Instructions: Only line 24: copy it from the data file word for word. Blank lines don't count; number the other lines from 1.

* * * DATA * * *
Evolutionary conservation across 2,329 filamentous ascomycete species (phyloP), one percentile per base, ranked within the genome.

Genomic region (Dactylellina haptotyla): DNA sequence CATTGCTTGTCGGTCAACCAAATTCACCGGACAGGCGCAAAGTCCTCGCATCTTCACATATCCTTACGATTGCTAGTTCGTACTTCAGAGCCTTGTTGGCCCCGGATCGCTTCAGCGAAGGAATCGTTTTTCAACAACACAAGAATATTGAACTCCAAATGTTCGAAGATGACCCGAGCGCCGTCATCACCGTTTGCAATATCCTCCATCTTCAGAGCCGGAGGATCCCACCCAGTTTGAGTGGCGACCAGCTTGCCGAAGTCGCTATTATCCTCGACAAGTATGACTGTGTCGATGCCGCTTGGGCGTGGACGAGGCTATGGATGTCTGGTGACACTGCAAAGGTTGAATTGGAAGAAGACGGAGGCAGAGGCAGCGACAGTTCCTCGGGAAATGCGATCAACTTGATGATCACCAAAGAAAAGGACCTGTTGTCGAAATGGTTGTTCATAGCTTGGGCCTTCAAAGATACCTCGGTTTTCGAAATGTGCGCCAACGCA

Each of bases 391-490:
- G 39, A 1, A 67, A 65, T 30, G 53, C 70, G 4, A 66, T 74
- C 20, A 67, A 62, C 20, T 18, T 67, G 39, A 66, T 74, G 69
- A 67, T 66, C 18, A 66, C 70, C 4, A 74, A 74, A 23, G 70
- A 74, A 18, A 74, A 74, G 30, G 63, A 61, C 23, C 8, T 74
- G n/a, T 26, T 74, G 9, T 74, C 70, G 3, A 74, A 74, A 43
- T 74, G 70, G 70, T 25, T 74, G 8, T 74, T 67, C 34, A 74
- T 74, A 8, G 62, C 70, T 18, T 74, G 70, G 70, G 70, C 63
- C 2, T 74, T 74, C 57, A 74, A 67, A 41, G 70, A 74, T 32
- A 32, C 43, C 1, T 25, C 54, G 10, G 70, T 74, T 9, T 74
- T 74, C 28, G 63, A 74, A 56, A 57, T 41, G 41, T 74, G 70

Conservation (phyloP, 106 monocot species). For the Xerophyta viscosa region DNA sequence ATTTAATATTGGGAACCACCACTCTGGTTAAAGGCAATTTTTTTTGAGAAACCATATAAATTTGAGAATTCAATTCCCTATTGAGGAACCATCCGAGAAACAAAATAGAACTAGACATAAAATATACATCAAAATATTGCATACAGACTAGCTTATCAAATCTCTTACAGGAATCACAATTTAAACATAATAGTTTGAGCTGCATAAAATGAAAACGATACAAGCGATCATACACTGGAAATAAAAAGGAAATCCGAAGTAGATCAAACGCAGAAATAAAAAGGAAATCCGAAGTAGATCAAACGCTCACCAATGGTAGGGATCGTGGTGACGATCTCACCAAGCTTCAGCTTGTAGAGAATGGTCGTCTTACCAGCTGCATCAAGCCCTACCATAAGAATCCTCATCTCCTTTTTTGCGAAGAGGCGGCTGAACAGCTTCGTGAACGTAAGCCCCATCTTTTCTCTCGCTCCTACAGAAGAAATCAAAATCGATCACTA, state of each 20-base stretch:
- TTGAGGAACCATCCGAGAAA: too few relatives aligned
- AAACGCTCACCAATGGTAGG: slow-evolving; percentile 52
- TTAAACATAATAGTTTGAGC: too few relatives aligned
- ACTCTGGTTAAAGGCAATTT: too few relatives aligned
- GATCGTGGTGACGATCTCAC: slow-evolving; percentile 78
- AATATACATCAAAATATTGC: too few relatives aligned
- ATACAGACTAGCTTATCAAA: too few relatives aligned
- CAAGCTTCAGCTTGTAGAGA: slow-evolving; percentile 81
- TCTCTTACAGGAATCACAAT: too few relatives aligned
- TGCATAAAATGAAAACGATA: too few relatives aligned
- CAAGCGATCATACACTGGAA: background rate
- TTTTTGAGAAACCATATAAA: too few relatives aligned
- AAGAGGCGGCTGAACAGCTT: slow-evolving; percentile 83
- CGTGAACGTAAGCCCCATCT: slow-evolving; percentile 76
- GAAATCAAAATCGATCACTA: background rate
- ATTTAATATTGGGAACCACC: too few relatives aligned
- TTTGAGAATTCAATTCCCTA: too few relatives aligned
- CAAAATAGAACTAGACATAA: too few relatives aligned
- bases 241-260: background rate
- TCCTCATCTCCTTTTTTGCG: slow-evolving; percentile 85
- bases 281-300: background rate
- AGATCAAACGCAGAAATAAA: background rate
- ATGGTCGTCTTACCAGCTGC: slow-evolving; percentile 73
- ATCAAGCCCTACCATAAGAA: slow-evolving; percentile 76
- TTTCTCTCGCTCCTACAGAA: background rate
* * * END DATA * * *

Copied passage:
- TGCATAAAATGAAAACGATA: too few relatives aligned